Reel, is an in-situ twirling meditation, oscillating between ritual, performance and play. In a suspended state of spinning for periods of up to 60 min at a time, with this new durational solo, Canadian artist George Stamos references his experience of euphoria as a dancer in nightclubs.

Stamos interests lie in reconfiguring conventional meetings between spectator and spectacle in contemporary dance and redefining what body-based dance performance can be. He sees Reel as a reminder of the potential for ordinary magic in daily life.


One Kind Favor

Danced by Karla Etienne with music composed and performed live by Radwan Ghazi Moumneh.

An underlying thought behind One Kind Favor is to give thanks to master teachers for their patience and kindness. For Stamos this includes honoring Karla Etienne for her generosity as a teacher and senior dancer in Nyata Nyata where he has worked as a dancer in the company and studied in the school since 2011, Benoit Lachambre for the time Stamos spent with him as an apprentice 1999-2001, Sarah Shelton Mann for her introduction to dancing with the harmonica, Chi Kung and her vast insight and Zab Maboungou for her willingness to share knowledge with honesty and integrity. The impact of their kindness is great.

 


Liklik Pik 

Liklik Pik remixes fraternal gestures and animal impulses in a dynamic trans-disciplinary duo. Playfully evoking the pig as a totem animal – the little piggy of fairy tales and its alter ego, the dirty, nasty swine. George Stamos and his dance partner Dany Desjardins constantly play with these multiple facets, combining references to pets, food fetishes, and male stereotypes. Through clever role-play and an intensely physical somatic score Liklik Pik presents humans in a new light allowing for a free and loose approach to the male body. LikLik Pik favours a collage of situations and absurd humour that is audacious, and deceptively light.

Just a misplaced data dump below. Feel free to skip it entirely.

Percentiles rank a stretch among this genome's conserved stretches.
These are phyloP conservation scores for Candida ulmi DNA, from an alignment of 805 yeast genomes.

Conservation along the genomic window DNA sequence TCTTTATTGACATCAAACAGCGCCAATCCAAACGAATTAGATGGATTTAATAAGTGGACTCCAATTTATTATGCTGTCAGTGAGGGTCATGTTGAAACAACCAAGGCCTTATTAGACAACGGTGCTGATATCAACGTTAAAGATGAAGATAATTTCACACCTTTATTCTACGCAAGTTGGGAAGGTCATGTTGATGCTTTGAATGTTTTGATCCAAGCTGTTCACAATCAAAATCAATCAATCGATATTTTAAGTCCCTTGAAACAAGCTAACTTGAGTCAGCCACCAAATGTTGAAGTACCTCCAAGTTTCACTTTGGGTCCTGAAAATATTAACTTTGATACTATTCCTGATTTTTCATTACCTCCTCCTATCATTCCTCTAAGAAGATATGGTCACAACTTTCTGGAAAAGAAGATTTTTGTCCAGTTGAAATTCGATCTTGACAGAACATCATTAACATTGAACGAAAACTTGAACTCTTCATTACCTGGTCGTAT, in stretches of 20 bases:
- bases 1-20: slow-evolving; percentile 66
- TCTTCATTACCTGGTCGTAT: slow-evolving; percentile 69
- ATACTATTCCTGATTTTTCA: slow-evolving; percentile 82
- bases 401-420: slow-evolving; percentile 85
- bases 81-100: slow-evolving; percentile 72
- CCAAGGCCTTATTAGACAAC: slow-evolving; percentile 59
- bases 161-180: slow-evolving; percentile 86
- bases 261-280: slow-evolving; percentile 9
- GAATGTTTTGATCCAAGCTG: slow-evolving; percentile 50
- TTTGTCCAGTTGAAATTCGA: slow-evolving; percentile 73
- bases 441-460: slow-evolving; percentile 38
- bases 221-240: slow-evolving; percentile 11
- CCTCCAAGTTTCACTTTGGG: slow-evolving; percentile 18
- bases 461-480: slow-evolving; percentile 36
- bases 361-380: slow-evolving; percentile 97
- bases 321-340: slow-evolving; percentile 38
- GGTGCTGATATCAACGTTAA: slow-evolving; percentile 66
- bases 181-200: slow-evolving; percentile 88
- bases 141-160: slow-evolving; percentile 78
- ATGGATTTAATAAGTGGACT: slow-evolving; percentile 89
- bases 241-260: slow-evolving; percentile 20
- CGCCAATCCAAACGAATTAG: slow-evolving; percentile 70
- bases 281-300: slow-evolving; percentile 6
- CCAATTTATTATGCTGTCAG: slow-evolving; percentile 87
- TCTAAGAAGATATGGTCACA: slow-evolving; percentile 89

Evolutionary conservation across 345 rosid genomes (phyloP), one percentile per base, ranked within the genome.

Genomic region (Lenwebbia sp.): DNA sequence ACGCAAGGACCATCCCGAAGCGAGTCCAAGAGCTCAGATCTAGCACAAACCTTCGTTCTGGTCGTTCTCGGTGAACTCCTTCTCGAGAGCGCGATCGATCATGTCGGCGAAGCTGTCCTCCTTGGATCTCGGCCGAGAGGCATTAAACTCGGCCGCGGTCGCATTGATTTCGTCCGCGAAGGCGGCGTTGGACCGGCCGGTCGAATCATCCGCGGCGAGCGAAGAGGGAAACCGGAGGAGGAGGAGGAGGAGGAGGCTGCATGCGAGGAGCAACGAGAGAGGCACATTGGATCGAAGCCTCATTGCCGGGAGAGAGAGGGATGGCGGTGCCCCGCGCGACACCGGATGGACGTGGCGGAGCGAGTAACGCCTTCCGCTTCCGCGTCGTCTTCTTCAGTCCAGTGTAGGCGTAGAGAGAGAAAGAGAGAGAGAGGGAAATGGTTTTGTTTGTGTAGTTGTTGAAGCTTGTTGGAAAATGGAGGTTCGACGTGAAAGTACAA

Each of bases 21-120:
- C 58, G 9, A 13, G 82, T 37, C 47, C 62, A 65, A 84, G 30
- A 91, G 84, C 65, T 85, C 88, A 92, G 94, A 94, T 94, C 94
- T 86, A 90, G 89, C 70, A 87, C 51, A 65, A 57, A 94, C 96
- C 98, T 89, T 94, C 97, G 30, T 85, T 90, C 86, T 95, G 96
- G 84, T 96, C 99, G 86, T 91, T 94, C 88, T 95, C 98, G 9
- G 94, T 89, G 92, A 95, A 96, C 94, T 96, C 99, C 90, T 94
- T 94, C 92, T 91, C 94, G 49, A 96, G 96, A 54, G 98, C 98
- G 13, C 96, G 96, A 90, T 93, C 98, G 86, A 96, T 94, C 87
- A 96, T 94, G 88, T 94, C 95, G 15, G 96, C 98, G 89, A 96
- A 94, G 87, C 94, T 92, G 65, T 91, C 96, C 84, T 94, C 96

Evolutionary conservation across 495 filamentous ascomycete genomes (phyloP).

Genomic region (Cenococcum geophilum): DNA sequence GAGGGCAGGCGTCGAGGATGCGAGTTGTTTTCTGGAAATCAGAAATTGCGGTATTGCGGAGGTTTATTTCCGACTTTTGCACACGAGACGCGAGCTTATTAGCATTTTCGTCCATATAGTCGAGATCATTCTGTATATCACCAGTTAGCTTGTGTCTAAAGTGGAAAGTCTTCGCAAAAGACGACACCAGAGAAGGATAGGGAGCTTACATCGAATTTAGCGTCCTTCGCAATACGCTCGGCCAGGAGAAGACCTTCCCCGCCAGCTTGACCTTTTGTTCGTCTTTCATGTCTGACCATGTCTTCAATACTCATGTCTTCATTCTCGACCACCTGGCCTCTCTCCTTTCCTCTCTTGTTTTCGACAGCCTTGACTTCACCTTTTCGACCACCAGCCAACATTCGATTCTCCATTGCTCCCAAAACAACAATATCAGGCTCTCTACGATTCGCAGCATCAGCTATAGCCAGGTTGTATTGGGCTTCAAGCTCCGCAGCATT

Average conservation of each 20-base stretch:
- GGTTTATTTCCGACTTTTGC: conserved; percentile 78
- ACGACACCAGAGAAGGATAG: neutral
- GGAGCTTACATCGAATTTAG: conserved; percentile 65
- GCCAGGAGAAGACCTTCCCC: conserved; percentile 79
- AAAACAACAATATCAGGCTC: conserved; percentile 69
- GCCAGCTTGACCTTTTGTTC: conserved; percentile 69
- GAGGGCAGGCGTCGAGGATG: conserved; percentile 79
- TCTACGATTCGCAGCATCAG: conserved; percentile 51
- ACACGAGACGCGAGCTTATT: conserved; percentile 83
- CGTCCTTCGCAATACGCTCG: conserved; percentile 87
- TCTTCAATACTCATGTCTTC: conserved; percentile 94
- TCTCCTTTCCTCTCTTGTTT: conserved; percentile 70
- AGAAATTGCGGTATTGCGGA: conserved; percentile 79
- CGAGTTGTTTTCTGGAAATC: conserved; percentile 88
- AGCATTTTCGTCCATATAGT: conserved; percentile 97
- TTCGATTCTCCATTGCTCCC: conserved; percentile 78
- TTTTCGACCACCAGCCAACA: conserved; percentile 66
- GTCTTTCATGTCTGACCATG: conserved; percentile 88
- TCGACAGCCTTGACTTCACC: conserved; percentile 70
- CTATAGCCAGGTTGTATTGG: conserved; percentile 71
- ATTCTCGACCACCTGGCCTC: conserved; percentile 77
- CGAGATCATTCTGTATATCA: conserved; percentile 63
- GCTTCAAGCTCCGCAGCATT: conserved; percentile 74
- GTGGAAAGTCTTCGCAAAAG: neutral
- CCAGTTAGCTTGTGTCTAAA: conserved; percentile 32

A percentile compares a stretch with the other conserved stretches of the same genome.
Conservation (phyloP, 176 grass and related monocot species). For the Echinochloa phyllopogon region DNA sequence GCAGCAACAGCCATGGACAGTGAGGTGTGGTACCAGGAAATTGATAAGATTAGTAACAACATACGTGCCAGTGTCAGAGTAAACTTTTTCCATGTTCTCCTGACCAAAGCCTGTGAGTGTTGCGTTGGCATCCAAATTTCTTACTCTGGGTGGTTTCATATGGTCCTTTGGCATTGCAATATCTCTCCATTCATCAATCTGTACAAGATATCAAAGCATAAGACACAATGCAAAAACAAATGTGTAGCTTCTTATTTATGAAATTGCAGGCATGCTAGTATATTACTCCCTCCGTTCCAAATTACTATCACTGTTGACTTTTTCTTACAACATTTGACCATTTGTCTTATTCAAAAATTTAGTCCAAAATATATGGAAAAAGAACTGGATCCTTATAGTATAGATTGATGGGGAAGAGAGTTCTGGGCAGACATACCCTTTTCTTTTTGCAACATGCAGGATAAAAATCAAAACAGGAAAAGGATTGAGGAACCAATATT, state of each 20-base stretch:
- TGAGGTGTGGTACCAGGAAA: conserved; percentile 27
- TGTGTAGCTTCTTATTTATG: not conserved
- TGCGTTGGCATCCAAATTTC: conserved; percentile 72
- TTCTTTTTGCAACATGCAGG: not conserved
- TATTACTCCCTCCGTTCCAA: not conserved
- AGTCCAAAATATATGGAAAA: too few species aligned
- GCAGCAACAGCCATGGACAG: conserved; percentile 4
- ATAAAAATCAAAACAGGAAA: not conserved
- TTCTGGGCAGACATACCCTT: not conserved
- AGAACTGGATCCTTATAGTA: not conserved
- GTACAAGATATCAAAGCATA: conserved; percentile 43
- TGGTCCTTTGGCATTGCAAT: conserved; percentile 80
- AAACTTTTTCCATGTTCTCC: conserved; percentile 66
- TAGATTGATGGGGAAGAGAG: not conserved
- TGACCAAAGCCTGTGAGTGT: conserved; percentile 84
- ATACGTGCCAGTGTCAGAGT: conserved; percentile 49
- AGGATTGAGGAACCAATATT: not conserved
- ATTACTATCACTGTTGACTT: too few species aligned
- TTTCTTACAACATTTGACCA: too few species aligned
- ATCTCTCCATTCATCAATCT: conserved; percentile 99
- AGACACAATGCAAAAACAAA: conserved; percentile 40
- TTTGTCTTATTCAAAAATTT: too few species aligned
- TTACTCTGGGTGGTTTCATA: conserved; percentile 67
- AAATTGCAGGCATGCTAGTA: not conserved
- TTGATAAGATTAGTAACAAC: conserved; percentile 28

These guys are pigs.......





 Knowing Not Knowing Workshop




Teaching my interpretations of techniques and methods that have been passed down to me by the master teachers I have worked with is at the core of my artistic practice. In helping artists realize their goals I am inspired towards mine as well. My approach is a balance between a practice of disseminating information versus providing a context for workshop participants to share and polish their own skills and ideas. 

The way I teach movement is designed to develop the critical eye and awareness of methods for creating spontaneous mindfulness in motion. This includes teaching performers how to auto tune their senses and engage their intellect and body systems without disappearing into automatic dancing. The workshop will also expose the students to techniques for generating spontaneous movement compositions with objects and rhythm.

I am committed to providing a workshop environment that is a safe, mature, place to learn skills and strengthen abilities. My interest is in empowering fellow artists and assisting them as they expand their own creative potential.


Photo credits-

top of page- George Stamos, photo by Jerome Abramovitch 

second from top- Ryan Dean, Robert Haarman, Patrick Jeffrey, Eben Knowler, Justin Leaf, Nic Lincon in Situations by George Stamos, photo courtesy of the McKnights Foundation

third from top- Gabrielle Surprenant-Lacasse and Anouk Thériault, in Nunounenon photo by Veronique Mystique

fourth from top- Dany Desjardins and George Stamos, photo by Belle Ancell

fifth from top- Ryan Dean, Robert Haarman, Patrick Jeffrey, Eben Knowler, Justin Leaf, Nic Lincon in Situations by George Stamos, photo courtesy of the McKnights Foundation

bottom of page- Sarah Williams, photo by Jerome Abramovitch